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Is there a way to head/tail a document and get the reverse output; because you don't know how many lines there are in a document?

I.e. I just want to get everything but the first 2 lines of foo.txt to append to another document.

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6 Answers 6

up vote 28 down vote accepted

You can use this to strip the first two lines:

tail -n +3 foo.txt

and this to strip the last two lines:

head -n -2 foo.txt

(assuming the file ends with \n for the later)

Just like standard use of tail and head those operations are not destructive. Use >out.txt redirect the output some new file:

tail -n +3 foo.txt >out.txt

In the case out.txt already exists, it will overwrite this file. Use >>out.txt instead of >out.txt to append the command's output to out.txt.

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re "head, when file ends with \n".. It works for all negative integers other than -n -0 which returns nothing at all, just as -n 0 would (using: head (GNU coreutils) 7.4) ... However when a trailing \n is present, -n -0 does print as might be expected from the -, ie. it prints the entire file... So it does work for all non-zero negative values.. but -0 fails when there is no trailing \n –  Peter.O Aug 16 '11 at 6:16
@fred: Strange indeed… (same with 8.12 here). –  Stéphane Gimenez Aug 16 '11 at 9:21
Is this operation destructive? As i want it to copy the inverse of the first two lines of the document to another? –  chrisjlee Aug 16 '11 at 14:29
@Chris: No, they just print the result on their "standard output", which is usually connected to the terminal. I've added some details on how to redirect the output to some files. –  Stéphane Gimenez Aug 16 '11 at 15:05
head -n -2 is not POSIX compatible. –  l0b0 May 15 '13 at 13:56

If you want all but the first N-1 lines, call tail with the number of lines +N. (The number is the number of the first line you want to retain, starting at 1, i.e. +1 means start at the top, +2 means skip one line and so on).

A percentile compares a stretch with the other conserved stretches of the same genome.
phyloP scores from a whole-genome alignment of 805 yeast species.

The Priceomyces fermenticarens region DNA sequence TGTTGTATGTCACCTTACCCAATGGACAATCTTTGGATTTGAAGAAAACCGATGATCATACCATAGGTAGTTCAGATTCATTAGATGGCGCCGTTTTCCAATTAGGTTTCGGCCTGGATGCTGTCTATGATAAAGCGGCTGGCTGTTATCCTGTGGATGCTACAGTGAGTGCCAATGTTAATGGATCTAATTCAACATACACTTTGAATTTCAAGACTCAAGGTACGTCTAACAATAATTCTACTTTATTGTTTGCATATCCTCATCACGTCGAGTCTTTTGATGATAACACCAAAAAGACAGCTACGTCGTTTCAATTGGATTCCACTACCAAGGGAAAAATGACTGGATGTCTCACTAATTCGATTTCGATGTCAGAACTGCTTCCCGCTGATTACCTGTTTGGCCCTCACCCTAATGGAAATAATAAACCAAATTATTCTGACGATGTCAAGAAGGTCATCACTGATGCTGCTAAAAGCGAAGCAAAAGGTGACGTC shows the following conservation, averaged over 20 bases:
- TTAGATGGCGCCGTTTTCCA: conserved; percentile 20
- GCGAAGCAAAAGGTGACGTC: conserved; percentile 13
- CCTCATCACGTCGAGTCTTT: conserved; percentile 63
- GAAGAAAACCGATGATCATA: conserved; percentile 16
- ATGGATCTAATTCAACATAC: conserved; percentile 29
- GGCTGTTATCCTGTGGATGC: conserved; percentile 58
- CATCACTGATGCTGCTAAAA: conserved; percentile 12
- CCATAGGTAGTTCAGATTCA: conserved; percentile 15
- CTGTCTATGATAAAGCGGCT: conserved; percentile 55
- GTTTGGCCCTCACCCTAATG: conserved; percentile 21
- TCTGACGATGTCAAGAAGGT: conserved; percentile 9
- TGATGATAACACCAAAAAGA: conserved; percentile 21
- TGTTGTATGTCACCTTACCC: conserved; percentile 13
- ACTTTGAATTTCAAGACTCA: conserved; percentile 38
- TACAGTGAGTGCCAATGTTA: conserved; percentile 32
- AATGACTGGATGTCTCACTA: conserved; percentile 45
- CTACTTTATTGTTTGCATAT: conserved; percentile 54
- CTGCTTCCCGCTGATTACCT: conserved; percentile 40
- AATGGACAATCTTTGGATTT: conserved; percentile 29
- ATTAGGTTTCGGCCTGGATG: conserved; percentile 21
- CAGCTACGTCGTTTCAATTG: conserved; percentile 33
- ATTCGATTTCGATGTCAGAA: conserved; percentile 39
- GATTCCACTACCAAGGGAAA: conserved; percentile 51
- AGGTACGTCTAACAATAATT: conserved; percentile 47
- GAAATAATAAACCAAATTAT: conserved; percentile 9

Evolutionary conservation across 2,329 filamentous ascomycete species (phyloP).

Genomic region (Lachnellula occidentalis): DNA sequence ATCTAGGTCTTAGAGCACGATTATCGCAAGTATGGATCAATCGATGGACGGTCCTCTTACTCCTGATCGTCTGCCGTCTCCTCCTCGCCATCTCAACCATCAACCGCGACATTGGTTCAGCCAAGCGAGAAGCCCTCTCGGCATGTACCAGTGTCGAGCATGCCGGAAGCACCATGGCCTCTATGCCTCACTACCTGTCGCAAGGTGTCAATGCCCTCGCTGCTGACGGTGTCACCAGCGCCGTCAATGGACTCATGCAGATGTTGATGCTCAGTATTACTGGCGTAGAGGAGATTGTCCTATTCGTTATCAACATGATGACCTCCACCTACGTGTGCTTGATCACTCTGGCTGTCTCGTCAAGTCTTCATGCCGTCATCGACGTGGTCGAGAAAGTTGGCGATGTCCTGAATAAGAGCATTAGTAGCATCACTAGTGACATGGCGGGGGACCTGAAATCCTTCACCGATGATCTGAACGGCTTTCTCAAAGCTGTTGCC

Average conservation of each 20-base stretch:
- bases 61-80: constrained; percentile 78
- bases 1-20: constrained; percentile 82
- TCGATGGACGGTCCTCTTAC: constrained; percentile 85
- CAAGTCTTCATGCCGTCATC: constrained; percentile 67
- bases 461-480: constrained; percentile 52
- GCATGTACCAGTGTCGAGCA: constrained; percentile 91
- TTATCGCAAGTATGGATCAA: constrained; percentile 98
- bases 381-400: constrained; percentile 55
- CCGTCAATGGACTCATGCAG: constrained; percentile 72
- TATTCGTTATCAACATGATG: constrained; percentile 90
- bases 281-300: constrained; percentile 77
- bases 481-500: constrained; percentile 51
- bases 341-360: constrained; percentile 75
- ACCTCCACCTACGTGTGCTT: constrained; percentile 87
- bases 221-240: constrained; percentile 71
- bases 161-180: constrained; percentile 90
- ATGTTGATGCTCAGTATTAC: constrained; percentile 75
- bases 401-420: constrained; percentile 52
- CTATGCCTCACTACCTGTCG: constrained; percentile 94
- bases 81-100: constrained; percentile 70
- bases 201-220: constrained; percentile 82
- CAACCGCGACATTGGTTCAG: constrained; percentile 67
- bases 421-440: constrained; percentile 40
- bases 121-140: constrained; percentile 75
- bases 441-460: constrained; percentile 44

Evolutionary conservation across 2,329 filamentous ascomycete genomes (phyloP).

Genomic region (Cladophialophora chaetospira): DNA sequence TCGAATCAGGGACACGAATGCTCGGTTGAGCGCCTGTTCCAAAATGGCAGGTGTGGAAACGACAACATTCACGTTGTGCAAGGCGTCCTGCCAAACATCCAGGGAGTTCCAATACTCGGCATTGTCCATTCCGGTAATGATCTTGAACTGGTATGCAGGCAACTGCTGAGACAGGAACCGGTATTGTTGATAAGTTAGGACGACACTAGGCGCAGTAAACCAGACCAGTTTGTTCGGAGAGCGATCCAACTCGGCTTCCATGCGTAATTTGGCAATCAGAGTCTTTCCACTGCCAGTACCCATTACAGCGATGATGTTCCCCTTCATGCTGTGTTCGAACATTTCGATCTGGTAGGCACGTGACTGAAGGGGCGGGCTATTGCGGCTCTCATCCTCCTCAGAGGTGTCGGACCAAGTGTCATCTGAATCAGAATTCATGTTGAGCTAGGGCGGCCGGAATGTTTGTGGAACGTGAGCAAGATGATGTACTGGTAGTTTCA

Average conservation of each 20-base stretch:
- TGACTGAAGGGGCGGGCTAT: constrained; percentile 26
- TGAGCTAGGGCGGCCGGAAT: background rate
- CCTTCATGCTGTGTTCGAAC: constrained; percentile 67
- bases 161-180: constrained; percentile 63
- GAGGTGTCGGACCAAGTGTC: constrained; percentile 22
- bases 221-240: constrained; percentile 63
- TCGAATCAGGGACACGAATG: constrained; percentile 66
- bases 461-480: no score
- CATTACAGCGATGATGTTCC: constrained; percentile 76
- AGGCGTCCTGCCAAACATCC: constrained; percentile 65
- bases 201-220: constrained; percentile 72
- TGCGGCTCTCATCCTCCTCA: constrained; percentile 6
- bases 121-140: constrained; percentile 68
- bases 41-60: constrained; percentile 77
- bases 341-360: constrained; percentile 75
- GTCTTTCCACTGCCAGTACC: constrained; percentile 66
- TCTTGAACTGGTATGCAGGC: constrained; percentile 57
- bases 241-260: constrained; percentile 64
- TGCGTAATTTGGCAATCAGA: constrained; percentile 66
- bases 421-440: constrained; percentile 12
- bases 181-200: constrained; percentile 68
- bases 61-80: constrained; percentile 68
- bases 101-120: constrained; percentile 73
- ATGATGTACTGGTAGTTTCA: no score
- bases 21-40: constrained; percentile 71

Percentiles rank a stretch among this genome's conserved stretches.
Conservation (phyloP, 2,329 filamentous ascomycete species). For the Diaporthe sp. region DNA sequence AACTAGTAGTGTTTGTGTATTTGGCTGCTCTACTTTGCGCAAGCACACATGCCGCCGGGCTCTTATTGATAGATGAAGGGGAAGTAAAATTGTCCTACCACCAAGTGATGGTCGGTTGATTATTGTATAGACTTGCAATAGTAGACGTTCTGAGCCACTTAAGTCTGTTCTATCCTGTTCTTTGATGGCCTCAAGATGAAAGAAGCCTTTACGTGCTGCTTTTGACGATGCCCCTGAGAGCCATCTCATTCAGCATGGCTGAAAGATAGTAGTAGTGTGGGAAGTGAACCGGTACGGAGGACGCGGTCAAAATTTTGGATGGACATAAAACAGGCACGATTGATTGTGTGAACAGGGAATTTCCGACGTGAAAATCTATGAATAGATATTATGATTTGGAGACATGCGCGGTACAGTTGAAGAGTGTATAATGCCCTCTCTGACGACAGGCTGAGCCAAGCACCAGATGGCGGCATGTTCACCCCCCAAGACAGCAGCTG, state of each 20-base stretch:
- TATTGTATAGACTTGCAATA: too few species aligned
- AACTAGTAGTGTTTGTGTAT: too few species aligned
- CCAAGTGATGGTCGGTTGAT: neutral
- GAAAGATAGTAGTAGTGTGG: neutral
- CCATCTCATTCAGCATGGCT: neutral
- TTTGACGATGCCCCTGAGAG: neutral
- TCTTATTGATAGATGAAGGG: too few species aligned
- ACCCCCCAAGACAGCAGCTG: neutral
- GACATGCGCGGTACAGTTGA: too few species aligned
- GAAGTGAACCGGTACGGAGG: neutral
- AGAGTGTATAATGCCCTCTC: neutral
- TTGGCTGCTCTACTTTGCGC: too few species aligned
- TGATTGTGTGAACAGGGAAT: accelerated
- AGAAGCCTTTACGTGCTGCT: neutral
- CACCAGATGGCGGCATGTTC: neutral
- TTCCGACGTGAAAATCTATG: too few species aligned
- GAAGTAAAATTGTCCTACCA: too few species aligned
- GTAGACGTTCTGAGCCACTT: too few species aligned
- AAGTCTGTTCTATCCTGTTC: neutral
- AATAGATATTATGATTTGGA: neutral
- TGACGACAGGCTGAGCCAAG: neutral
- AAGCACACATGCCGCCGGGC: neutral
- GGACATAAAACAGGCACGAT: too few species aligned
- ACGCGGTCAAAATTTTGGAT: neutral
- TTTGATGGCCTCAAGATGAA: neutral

tail -n +3 foo.txt >>other-document

There's no easy, portable way to skip the last N lines. GNU head allows head -n +N as a counterpart of tail -n +N. Otherwise, if you have tac (e.g. GNU or Busybox), you can combine it with tail:

tac | tail -n +3 | tac

Portably, you can use an awk filter (untested):

awk -vskip=2 '{
    lines[NR] = $0;
    if (NR > skip) print lines[NR-skip];
    delete lines[NR-skip];

If you want to remove the last few lines from a large file, you can determine the byte offset of the piece to truncate then perform the truncation with dd.

total=$(wc -c < /file/to/truncate)
chop=$(tail -n 42 /file/to/truncate | wc -c)
dd if=/dev/null of=/file/to/truncate seek=1 bs="$((total-chop))"

You can't truncate a file in place at the beginning, though if you need to remove the first few lines of a huge file, you can move the contents around.

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On some systems (like modern Linux), you can truncate (collapse) a file in place at the beginning, but usually only by an amount that is multiple of the FS block size (so not really useful in this case). –  Stéphane Chazelas May 19 at 16:49

From the tail man page (GNU tail, that is):

-n, --lines=K
   output the last K lines, instead of the last 10; or use -n +K to
   output lines starting with the Kth

Thus, the following should append all but the first 2 lines of somefile.txt to anotherfile.txt:

tail --lines=+3 somefile.txt >> anotherfile.txt
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To remove the first n lines GNU sed can be used. For example if n = 2

sed -n '1,2!p' input-file

The ! mean "exclude this interval". As you can imagine, more complicated result can be obtained, for example

sed -n '3,5p;7p'

that will show line 3,4,5,7. More power come from use of regular expressions instead of addresses.

The limitation is that the lines numbers must be known in advance.

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You can use diff to compare the output of head/tail to the original file and then remove what is the same, therefore getting the inverse.

diff --unchanged-group-format='' foo.txt <(head -2 foo.txt)
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While tail -n +4 to output the file starting at the 4th line (all but the first 3 lines) is standard and portable, its head counterpart (head -n -3, all but the last 3 lines) is not.

Portably, you'd do:

sed '$d' | sed '$d' | sed '$d'


sed -ne :1 -e '1,3{N;b1' -e '}' -e 'P;N;D'

(beware that on some systems where sed has a pattern space of limited size, that doesn't scale to large values of n).


awk 'NR>3 {print l[NR%3]}; {l[NR%3]=$0}'
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